Families really DO come first

You know, everyone thinks I am this horrible heretic, and such a SINNER and apostate, but there are many things about Mormonism I admire.

For example, the emphasis on family. Families really DO come first, and it’s so cool to have family support and love. Unfortunately, and perhaps fortunately, for many, families end up taking all sorts of definitions on, since often “real Mormon families” cannot accept those who deviate from the accepted norm. Sometimes, families end up being those around you who really don’t care what kind of underwear you wear. They just love you.

For me? I love my family. I don’t really give a shit if you are gay, straight, tall, short (yeah, that’s most of us!), orange, yellow, black, brown, loud, quiet, round, oblong…. I don’t care. I love my family. I might not AGREE with your very strange (read Mormon) beliefs but I love you JUST the same.


About Natalie R. Collins

Natalie has more than 30 years writing, editing, proofreading and design experience. She has written 20 books (and counting), has worked for the Sundance Film Festival, and as an investigative journalist, editor, and proofreader. She embraces her gypsy-heart and is following her new free-thinking journey through life. Follow her as she starts over and learns a bunch of life's lessons--some the hard way.
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16 Responses to Families really DO come first

  1. Pingback: Don’t Touch That TV Screen! No, Really . . . I’m Serious . . . Don’t! | Real Tech Reports

  2. Kent says:

    Thankfully my family feels the same way about me and loves me despite what they perceive to be my strange beliefs.


  3. Miss O says:

    I have to disagree… I’m seeing more and more that families DON’T come first. What comes first is your calling duties, your service to other ward members, your extra organizing of church functions and so on. Too many dads are NOT home, ever!!!! And I’m seeing more and more with moms too in the church.

    But yes, the saying “Family comes first” is a very nice one. 🙂


  4. K*tty says:

    I agree Miss O. Families do come first in theory. Just don’t try using that as an excuse to get out of all the other stuff the church has in mind for you to do. Because that excuse does not fly. I can not believe, as I look back, on all the insane hours I spent in the church doing, for the most part, inane, senseless crap, usually for some other person’s child. Now that my children are grown. guess who really comes first? Yes, that’s right. ME.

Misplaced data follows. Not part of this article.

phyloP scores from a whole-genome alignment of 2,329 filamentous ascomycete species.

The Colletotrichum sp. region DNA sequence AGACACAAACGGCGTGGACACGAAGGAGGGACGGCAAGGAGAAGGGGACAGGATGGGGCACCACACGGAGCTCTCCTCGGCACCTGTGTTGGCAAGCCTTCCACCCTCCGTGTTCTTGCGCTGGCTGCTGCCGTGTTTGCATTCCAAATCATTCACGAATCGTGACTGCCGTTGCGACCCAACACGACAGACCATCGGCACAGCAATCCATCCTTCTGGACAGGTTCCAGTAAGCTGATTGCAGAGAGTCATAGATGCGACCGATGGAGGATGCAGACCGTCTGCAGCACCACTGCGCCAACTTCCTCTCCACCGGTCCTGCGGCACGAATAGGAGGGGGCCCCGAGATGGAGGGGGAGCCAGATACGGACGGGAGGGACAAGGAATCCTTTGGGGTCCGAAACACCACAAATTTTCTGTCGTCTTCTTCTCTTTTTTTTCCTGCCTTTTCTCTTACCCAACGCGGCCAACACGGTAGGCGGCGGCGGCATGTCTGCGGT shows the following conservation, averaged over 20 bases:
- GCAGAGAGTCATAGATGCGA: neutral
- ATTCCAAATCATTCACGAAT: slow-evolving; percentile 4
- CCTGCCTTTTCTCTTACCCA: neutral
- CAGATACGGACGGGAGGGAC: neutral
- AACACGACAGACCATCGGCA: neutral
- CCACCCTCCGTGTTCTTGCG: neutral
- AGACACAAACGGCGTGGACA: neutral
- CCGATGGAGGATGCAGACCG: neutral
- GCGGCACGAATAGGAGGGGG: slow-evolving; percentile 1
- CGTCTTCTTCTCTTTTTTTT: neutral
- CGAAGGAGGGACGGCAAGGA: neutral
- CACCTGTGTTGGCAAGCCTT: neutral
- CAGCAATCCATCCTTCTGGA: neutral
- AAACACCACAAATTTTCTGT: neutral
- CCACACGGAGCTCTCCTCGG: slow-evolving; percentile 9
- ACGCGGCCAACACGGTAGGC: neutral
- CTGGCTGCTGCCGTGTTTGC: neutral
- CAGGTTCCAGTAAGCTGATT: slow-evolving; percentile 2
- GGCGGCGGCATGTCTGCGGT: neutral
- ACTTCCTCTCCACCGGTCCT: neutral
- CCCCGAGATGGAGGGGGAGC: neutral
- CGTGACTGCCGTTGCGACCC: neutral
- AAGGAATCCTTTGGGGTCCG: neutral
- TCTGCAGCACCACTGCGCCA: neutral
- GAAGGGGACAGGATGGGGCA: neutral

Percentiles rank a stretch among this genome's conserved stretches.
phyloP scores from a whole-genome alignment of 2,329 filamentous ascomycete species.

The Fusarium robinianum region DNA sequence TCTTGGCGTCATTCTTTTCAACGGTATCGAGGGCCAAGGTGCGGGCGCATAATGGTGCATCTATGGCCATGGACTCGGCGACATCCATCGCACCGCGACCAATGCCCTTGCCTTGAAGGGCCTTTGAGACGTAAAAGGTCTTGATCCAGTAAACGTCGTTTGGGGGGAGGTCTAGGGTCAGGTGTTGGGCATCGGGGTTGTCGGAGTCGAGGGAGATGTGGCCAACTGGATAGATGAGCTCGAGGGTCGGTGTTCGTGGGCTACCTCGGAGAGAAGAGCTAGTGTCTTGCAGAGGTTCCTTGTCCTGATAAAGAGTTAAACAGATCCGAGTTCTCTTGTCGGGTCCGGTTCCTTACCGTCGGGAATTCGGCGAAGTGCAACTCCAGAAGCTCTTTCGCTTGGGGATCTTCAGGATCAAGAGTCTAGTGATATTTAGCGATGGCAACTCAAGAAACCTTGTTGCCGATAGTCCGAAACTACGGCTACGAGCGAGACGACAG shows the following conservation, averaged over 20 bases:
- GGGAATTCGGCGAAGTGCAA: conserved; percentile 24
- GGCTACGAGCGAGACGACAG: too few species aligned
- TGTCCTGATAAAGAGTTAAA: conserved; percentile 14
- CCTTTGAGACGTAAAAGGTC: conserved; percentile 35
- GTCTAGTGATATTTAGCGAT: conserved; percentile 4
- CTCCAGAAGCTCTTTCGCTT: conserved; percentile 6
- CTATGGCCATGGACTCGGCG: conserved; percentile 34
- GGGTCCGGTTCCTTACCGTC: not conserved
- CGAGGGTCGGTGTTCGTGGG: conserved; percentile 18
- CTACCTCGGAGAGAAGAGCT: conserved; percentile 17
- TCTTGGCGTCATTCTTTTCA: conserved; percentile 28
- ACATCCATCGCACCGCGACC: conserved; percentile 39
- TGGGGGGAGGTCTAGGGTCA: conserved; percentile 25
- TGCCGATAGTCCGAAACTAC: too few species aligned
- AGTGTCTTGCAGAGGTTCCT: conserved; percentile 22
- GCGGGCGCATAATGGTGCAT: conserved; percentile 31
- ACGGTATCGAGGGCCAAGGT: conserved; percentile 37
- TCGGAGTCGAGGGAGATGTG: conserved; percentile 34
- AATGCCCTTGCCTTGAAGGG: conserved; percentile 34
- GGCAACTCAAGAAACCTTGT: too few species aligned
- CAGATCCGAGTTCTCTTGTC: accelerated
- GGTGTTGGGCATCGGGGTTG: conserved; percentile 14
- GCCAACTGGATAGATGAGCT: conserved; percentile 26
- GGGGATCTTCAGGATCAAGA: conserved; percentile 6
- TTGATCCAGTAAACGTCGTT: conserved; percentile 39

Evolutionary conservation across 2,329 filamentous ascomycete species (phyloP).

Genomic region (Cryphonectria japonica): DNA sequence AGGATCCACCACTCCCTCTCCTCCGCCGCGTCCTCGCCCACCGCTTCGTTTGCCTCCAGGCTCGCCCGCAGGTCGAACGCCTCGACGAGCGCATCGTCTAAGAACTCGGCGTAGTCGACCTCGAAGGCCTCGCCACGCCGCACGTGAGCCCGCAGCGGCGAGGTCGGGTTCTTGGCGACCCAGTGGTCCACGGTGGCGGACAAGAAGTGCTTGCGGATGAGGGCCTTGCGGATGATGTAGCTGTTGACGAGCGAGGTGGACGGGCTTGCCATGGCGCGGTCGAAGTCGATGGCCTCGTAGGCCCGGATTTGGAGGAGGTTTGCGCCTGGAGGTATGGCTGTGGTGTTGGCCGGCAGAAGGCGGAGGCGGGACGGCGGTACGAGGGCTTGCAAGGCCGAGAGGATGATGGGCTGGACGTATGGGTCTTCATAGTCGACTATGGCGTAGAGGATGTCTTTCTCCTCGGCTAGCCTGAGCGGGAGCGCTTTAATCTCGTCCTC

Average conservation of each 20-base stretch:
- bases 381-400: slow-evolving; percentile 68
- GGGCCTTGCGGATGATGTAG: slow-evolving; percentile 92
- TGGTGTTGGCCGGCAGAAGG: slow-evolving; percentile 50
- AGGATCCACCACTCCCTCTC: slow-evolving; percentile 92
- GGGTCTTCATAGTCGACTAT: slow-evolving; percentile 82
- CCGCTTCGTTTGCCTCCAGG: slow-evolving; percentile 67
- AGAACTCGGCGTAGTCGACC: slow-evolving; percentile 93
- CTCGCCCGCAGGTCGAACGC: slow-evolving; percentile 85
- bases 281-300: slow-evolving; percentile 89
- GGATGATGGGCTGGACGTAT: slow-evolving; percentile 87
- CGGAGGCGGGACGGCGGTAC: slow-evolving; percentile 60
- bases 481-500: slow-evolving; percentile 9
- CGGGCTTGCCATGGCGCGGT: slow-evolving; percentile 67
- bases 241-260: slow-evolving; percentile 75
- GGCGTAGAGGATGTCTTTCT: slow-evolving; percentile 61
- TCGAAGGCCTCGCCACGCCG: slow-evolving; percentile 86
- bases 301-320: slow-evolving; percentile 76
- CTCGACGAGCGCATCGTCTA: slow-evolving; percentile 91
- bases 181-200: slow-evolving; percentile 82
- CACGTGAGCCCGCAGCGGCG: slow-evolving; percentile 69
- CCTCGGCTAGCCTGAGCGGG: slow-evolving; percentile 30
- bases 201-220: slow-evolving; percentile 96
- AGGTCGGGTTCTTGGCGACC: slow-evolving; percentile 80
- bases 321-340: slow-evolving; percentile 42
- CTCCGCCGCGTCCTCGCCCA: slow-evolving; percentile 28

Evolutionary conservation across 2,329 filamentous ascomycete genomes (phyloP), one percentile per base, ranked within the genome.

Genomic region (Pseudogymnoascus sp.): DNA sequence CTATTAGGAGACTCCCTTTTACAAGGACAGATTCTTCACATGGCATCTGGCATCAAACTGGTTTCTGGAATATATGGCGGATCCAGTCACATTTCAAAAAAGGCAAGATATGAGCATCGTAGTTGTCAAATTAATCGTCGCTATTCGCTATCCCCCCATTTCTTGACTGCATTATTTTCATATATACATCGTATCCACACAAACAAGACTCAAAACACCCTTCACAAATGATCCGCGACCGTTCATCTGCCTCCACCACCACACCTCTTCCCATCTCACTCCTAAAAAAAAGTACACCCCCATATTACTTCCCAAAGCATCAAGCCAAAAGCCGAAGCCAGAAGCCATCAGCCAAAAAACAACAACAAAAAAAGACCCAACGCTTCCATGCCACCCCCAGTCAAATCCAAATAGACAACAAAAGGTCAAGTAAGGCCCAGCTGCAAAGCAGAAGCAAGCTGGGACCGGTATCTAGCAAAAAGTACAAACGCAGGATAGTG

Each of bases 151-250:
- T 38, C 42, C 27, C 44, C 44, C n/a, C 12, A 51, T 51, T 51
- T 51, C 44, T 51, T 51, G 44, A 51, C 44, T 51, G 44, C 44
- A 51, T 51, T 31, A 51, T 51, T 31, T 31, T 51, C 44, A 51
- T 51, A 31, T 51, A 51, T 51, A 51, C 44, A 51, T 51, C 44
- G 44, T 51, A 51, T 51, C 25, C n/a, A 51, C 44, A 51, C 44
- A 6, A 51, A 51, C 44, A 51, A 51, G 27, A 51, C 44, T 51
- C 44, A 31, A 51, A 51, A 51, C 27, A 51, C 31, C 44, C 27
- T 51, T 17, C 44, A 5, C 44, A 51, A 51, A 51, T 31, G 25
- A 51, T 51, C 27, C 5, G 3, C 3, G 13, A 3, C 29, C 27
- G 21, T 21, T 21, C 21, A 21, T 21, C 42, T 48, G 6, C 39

And that is a hard concept for most religions to wrap their mind around. Oh, okay, really my grandchildren are first, but then I am second. Wooo Hooo!


  5. Carl says:

    “Families come first” “Families are forever”

    Great concepts! “Love thy neighbor” “Do unto others…”

    Excellent marketing tools as well. Behind the scenes however, families truly aren’t forever. They are divided amongst the three degrees of glory in heaven, where parents can’t visit children and visa versa, unless they are visiting down a kingdom. That’s right. God doesn’t allow anyone to visit kingdoms higher up the ladder. But, you can always take a step down and visit lower levels.

    To a small child, “Don’t you want to be good and obey your parents, and live the commandments so that you can live with them and God forever?” “And, don’t be gay or you will certainly not be in God’s favor.”

    God is a vengeful man! He allowed the Lamanites to kill all the Nephites because they weren’t being faithful to his word. Then he got pissed at the Lamanites (as he did the Negroes) and turned their skin a dark color.

    Families are only forever if you go to the temple. Families only come first if you have finished all the other responsibilities that are heaped on you as an LDS member.


  6. Rick says:

    Carl, looking at what you said from an outside perspective, it all makes sense. When you (as a church) set up a system of rewards for certain behaviors, and make the rules stringent enough that you will need a third party intermediary (a church, or a “savior”) to make up for your shortfalls, you end up with a loyal, consistent following that pays “dues” for your survival.

    There is always the justification for the divisive nature of the church that “they could join us if they were just righteous enough….” That rationale makes them think it has nothing to do with them; the “righteous judgmentalism” is required by “God” to keep the flock safe.